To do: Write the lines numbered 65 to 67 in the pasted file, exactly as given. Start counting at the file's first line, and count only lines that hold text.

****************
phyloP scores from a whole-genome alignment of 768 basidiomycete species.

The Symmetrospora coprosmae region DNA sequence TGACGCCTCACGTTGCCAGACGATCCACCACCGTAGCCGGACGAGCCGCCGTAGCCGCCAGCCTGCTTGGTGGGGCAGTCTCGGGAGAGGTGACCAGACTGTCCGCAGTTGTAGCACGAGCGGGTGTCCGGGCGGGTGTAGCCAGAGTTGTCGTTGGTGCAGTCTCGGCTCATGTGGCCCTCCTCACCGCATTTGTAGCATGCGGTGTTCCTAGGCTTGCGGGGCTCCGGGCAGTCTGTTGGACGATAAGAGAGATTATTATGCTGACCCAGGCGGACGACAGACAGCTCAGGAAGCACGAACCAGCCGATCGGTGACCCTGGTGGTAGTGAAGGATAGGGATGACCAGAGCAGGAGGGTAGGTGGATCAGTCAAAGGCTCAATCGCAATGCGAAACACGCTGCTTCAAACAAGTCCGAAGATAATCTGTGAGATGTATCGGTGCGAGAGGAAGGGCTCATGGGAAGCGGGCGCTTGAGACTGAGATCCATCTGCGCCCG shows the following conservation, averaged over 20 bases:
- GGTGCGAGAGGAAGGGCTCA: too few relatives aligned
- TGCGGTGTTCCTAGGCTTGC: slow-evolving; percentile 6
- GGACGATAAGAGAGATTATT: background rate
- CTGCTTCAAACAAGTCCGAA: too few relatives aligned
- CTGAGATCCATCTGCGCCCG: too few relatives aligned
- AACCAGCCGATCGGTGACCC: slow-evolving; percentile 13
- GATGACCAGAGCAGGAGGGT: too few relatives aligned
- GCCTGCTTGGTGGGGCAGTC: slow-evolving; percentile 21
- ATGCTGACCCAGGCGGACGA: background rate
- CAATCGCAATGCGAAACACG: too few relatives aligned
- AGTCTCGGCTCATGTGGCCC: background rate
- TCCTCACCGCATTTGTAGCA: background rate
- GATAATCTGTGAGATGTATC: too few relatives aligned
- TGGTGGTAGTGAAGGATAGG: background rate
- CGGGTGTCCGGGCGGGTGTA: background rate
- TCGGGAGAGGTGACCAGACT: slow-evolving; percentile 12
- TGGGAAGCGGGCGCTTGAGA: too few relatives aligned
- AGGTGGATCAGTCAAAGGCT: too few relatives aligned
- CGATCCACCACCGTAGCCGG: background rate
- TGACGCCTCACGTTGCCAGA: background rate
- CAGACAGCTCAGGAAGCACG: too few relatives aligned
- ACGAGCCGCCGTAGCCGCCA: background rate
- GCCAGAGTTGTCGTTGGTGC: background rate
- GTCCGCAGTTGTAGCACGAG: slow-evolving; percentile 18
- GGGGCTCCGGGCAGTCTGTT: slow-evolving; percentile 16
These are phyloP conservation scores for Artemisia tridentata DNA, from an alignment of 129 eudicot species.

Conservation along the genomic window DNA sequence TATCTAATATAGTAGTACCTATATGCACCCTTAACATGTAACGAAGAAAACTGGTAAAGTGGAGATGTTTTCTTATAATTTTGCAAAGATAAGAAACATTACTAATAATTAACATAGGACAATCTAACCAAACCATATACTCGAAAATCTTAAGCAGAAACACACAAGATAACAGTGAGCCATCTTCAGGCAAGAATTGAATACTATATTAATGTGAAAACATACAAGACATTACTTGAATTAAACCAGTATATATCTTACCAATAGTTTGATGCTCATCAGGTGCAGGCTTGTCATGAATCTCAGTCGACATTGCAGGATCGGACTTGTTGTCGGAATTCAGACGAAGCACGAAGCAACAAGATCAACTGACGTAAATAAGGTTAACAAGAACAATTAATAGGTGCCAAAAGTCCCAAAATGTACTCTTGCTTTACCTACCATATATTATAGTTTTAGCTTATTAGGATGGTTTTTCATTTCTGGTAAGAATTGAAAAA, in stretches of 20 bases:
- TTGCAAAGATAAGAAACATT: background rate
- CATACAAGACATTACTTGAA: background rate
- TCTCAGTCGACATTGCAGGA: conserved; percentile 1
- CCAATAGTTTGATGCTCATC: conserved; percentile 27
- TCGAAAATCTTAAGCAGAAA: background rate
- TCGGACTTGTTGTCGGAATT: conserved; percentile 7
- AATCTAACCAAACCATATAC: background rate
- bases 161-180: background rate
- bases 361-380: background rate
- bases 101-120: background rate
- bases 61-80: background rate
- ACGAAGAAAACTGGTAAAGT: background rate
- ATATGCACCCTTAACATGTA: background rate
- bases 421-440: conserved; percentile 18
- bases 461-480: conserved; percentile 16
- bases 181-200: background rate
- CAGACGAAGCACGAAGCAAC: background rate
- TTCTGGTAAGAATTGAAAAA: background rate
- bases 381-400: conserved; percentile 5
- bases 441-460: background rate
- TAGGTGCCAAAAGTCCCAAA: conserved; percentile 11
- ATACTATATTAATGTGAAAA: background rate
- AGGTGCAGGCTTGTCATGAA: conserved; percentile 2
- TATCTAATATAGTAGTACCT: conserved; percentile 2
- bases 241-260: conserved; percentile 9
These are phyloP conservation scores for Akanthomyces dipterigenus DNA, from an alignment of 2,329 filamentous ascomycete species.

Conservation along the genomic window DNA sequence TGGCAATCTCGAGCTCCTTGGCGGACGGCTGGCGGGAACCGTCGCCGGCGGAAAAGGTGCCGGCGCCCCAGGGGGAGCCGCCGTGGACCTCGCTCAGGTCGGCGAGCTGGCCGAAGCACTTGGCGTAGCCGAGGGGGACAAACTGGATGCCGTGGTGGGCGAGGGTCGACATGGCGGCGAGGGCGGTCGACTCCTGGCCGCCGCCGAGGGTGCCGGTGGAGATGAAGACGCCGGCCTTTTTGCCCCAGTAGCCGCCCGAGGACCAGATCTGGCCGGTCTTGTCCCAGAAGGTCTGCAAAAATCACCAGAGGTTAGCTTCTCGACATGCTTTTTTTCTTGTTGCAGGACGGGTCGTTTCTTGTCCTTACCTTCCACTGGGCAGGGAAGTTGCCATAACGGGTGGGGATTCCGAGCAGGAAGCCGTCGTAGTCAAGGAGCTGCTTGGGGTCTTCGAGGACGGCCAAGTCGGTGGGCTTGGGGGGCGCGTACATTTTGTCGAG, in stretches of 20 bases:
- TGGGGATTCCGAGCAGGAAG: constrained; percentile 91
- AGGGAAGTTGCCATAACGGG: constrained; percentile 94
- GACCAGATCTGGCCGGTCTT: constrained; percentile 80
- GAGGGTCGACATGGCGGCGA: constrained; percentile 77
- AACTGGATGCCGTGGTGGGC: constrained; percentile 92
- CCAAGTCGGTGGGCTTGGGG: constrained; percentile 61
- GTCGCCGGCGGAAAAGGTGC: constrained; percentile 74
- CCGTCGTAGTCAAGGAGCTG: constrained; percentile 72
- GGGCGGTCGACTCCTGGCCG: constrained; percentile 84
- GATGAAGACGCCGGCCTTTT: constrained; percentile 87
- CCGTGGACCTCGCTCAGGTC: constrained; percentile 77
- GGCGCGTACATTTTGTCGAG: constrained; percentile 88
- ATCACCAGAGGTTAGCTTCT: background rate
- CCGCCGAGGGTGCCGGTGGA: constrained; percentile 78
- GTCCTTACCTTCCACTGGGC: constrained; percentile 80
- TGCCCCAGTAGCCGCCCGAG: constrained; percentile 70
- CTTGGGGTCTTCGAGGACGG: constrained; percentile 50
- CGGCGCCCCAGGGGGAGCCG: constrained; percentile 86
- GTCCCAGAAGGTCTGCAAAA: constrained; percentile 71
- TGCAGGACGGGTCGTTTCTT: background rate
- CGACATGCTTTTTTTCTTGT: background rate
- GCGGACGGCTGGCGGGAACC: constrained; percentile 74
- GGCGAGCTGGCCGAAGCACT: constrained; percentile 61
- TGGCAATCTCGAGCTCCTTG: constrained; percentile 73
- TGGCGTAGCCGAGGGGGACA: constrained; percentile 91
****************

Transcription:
- GGGCGGTCGACTCCTGGCCG: constrained; percentile 84
- GATGAAGACGCCGGCCTTTT: constrained; percentile 87
- CCGTGGACCTCGCTCAGGTC: constrained; percentile 77